Enamel Hypoplasia

Enamel Hypoplasia Symptoms:

Symptoms of Enamel Hypoplasia are very common. They include:

Difficulty chewing or eating solid foods (especially meat) due to the difficulty in chewing through the thickened enamel. This problem may not affect all dogs with enamel hypoplasias, but it is most likely to occur in those breeds which have a high tendency towards dental caries such as bulldogs, pugs, and some mastiffs.

Dental problems such as tooth decay, abscesses, infections, and even cancer. These dental problems can cause pain when eating and chewing food. Dogs with enamel hypoplasias are at risk of developing these diseases because they cannot chew properly. If your dog suffers from any type of dental disease then he/she will suffer from other health issues too.

Painful teeth grinding while chewing food or trying to swallow. This problem is usually worse during exercise. Dogs with enamel hypoplasias tend to develop painful teeth grinding while exercising.

Painful breath sounds. Dogs with enamel hypoplasias often experience painful breath sounds when they breathe in and out.

Inability to sleep well at night due to the inability to fall asleep without causing discomfort in their mouth. Dogs with enamel hypoplasias are prone to having nightmares or experiencing anxiety attacks due to the pain of sleeping.

Inappropriate chewing of objects or toys. Dogs with enamel hypoplasias may have a tendency to excessively chew on things like shoes, blankets, pillows, and other objects. This is a common behavior for teething puppies or dogs with some dental disease that causes pain. The chewing is an attempt to soothe the pain or distract themselves from the pain of a mouth infection.

Pale gums. The pale or white color of the gums is a sign that the blood circulation in the gums is poor. So you may notice pale or white gums in dogs with enamel hypoplasias.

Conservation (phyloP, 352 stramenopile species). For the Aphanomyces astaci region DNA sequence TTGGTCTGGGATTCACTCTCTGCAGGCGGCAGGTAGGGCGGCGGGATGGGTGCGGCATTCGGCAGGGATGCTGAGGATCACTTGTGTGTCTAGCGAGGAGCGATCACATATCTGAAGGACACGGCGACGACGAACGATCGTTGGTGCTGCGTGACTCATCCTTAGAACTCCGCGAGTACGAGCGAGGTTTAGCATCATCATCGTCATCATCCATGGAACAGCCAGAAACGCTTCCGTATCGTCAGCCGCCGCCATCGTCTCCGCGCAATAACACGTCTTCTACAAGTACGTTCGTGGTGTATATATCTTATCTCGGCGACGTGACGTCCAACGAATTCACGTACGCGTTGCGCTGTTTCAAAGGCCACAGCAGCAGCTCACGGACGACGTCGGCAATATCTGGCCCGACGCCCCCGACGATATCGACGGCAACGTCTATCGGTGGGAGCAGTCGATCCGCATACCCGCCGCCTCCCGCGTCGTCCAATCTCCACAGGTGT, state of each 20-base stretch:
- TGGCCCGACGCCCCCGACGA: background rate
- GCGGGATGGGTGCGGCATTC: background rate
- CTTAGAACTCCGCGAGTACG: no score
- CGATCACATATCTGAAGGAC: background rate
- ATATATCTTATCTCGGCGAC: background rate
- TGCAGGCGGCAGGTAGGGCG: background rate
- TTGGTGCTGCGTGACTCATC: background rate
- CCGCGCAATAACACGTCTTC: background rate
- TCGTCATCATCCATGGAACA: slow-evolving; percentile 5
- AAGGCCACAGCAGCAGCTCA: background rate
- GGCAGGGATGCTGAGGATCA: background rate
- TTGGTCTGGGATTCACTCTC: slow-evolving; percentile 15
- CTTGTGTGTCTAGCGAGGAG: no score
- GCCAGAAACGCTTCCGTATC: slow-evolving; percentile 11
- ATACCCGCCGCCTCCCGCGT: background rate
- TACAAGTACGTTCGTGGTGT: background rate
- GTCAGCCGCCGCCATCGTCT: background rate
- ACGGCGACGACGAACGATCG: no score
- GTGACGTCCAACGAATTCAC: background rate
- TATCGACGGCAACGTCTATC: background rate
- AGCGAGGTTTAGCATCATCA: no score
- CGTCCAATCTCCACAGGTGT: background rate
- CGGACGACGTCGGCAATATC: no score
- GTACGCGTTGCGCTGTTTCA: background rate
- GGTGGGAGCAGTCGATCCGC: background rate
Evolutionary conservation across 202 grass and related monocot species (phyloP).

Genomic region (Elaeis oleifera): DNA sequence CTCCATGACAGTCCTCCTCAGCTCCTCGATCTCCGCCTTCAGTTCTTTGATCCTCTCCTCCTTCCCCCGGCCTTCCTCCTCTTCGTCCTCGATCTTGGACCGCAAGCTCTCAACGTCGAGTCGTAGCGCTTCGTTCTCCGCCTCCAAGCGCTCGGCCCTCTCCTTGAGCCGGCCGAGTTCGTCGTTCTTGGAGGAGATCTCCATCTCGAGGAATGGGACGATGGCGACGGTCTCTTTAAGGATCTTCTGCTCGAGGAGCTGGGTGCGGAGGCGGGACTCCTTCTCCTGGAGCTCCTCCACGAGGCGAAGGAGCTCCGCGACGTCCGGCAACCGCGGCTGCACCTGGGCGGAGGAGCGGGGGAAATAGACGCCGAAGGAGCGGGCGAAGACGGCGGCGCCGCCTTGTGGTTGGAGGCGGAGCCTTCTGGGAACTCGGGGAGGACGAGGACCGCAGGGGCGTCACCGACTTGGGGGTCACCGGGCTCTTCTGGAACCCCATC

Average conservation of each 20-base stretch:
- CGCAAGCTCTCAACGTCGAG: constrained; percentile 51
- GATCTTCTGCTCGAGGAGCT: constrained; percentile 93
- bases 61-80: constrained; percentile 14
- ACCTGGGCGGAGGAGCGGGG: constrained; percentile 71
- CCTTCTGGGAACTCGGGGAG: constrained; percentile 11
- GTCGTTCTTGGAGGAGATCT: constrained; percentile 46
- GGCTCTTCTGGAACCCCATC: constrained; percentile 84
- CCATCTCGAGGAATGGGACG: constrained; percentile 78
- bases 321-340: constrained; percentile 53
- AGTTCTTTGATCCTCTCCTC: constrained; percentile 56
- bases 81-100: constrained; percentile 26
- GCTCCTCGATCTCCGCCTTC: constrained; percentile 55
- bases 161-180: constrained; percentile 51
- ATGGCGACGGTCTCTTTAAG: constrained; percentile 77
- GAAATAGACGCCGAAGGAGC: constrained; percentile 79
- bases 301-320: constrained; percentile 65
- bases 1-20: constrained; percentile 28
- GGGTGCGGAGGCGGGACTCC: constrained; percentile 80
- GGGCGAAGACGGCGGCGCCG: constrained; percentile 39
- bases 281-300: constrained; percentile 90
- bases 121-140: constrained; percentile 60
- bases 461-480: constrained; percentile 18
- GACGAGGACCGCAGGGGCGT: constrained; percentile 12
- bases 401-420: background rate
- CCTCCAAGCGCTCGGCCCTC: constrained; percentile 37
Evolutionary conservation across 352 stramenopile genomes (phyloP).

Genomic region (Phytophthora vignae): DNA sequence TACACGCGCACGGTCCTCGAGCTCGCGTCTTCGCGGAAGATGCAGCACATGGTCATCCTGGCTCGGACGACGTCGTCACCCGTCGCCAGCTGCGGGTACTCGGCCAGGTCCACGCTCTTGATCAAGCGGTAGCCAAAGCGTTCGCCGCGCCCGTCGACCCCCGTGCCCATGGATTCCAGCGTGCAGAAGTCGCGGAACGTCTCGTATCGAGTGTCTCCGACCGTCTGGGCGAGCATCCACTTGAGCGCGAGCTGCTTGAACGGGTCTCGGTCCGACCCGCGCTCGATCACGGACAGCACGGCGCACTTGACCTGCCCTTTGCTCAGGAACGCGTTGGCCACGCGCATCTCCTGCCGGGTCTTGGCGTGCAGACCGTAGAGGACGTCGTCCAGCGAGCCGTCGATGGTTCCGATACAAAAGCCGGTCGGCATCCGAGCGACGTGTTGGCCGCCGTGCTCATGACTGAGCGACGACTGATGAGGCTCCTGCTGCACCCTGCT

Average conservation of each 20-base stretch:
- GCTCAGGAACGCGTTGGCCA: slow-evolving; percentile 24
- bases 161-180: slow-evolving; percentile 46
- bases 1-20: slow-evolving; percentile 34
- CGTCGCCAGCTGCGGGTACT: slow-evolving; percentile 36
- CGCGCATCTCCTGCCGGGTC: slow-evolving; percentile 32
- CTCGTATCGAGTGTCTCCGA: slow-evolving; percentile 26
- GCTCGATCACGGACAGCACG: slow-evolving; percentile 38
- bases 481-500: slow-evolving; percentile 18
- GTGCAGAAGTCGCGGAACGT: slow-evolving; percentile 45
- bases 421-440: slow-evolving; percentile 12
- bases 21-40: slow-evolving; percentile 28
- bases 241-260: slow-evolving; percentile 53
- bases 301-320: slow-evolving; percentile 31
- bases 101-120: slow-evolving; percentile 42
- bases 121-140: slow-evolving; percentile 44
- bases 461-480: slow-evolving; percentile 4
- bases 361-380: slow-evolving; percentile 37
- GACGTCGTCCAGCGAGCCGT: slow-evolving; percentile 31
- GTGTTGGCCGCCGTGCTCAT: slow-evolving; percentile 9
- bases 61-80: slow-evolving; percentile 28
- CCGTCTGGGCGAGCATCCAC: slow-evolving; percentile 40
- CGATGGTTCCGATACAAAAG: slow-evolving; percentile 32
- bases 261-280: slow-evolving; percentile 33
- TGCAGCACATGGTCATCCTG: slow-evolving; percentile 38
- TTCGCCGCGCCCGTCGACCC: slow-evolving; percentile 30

Misaligned, cracked, broken, or chipped teeth. With an increased risk of tooth decay and disease, it’s no surprise that these dogs often have broken teeth or other signs of tooth wear and tear.

Enamel hypoplasia are known to cause excessive drooling. Dogs with enamel hypoplasias often have excessive drooling because of painful mouth issues such as abscesses or rotting teeth.

Dogs experience weight loss. The pain of dental disease can cause a dog with enamel hypoplasias to stop eating or even lose weight.

Enamel hypoplasia is not always noticeable. In some cases, the teeth may appear to be entirely normal. Dogs with enamel hypoplasias sometimes do not show any symptoms at all. The only way to detect it is by a dental examination by your veterinarian or a veterinary technician.

Enamel hypoplasia is also known as “Mismanaged adult tooth eruption”.

What is enamel hypoplasia?

Also known as “Mismanaged adult tooth eruption”, enamel hypoplasia is a condition where there is a defect in the development of enamel during tooth formation.

The canine teeth are the first teeth to erupt. Between the age of 3 and 6 months, the incisors erupt followed by the canines at around 6 to 7 months. Shortly after the canine teeth erupt, the molars start pushing through the gums.

During tooth formation, a substance called “Enamel” is secreted by the cells. This substance is essential for normal tooth function. If the amount of enamel is reduced during tooth formation, then a defect in tooth development called “Hypoplasia” can occur.

In the case of enamel hypoplasia, this defect leaves the tooth vulnerable to damage and decay.

What is the cause of canine enamel hypoplasia?

Some dogs are just more prone to developing canines that have hypoplasias. The defect can be inherited or occur for any of a number of other reasons.

A recessive gene may be passed down in families. This means that both parents must carry the same recessive gene (and be unaware of it) in order to have an affected puppy.

Stress and malnutrition are important. Poor quality of food, lack of vitamin supplementation, and poor living conditions can all lead to canine enamel hypoplasia.

How is the condition diagnosed?

Your veterinarian or veterinary technician will take an X-ray of your dog’s mouth. Teeth with hypoplasia show up as dark spots on the X-ray.

Sources & references used in this article:

The etiology of enamel hypoplasia: a unifying concept by G Nikiforuk, D Fraser – The Journal of pediatrics, 1981 – Elsevier

Enamel hypoplasia in the primary dentition: a review. by WK Seow – ASDC journal of Dentistry for Children, 1991 – europepmc.org

Relationship of enamel hypoplasia to the pattern of tooth crown growth: a discussion by S Hillson, S Bond – … Anthropology: The Official Publication of the …, 1997 – Wiley Online Library